Train Your Dog to Walk Nicely On Leash
If a dog doesn’t behave well on a leash, then it can be dangerous for the dog, the owner and people around the dog. Some dogs can get stressed and aggressive when wearing a leash if they don’t have good manners. In the worst-case scenario, this could lead to the dog biting someone.
One of the biggest pain points for dog owners is a dog that doesn’t walk properly on a leash. A dog that pulls on a leash can be a minor inconvenience to downright dangerous. Leash manners are something all dogs (and owners) should understand. Even if you don't walk your dog on a leash too much because you have lots of property for off-leash running, you will need to take your dog to the veterinarian sometimes, so teaching good leash walking etiquette is still crucial.
Why Should You Teach Your Dog, Leash Manners?
All dogs should have basic leash training. Even if your dog is small and it doesn't particularly bother you that he pulls, there are good reasons to train him not to. A dog that pulls on the leash might escape, injure you by pulling you over an obstacle or causing you to trip, or cause trouble by bounding up to other dogs or people.
Teach Your Dog to Pay Attention to and Follow You
To learn good leash manners, your dog must be taught to follow your lead when he is leashed. To teach this, use tasty treats and lots of praise. First, put the leash on your dog and ask him to sit facing you. Give him a treat and praise for doing so. Then, back up a few paces, ask him to follow you and reward him with praise and a treat when he does.
Continue to practice this for a while, encouraging eye contact and having your dog follow you. Eventually, you can turn and walk forward, still encouraging eye contact and staying close to you. In the beginning, use lots of treats and praise as reinforcement. Over time, use less treats, but remember to continue to employ praise routinely.
If your pup pulls: If your dog starts pulling in the other direction, turn yourself into “a tree.” Stand very still and refuse to move until your dog comes back to you. Do not yank or jerk the leash, and do not drag your dog along with you. Front-hook harnesses and head halters are alternative training tools designed for dogs that tend to pull.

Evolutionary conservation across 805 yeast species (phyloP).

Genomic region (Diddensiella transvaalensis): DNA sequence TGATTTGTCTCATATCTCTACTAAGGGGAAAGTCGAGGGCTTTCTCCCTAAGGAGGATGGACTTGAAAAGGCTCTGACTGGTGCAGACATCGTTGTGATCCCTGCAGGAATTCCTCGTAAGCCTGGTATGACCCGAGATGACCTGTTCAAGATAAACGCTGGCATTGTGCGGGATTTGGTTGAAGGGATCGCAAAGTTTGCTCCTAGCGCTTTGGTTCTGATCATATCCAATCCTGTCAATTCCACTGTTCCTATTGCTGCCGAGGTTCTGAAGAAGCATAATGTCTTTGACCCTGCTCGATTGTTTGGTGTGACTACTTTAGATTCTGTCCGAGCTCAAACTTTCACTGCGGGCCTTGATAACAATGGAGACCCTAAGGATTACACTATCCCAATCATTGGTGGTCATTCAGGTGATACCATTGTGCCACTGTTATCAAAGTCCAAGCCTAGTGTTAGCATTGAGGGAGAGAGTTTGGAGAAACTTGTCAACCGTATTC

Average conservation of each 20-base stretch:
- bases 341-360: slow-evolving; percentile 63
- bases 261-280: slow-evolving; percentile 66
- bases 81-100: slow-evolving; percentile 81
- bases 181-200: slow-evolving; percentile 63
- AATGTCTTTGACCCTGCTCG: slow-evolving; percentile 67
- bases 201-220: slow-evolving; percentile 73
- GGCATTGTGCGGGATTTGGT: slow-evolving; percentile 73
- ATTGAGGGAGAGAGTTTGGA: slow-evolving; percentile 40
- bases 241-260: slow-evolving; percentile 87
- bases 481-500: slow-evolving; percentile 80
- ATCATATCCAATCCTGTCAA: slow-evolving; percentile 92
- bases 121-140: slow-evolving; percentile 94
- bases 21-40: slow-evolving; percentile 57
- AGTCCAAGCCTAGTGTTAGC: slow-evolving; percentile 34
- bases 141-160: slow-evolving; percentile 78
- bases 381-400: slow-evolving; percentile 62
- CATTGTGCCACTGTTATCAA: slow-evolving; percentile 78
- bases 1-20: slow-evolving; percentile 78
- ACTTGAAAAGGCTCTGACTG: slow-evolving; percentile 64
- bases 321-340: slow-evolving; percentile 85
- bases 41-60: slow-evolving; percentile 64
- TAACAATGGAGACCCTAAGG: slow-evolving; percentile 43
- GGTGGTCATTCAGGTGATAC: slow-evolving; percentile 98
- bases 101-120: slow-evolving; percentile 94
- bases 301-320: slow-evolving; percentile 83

If your pup lunges: If your dog is going after something while on a walk — another dog, a car, a skateboarder, for example, be proactive. Try to redirect his attention with a treat before he has a chance to lunge, and increase the space between your dog and the target. Stay alert and be prepared before the target of his frustration gets too close. This type of behaviour may be more common in herding breeds, but any dog can be startled by something he’s not used to or finds exciting.
If your pup barks: Some dogs have the habit of barking at other dogs while on a walk. Often, this behaviour comes as a result of lack of exercise. Make sure your dog gets the proper amount of mental and physical stimulation for his age and breed. If this is still a problem, use the same process as you would if your dog is lunging, as described above — create distance and offer treats before he starts to bark, so every time he sees a dog he gets used to turning his attention to you.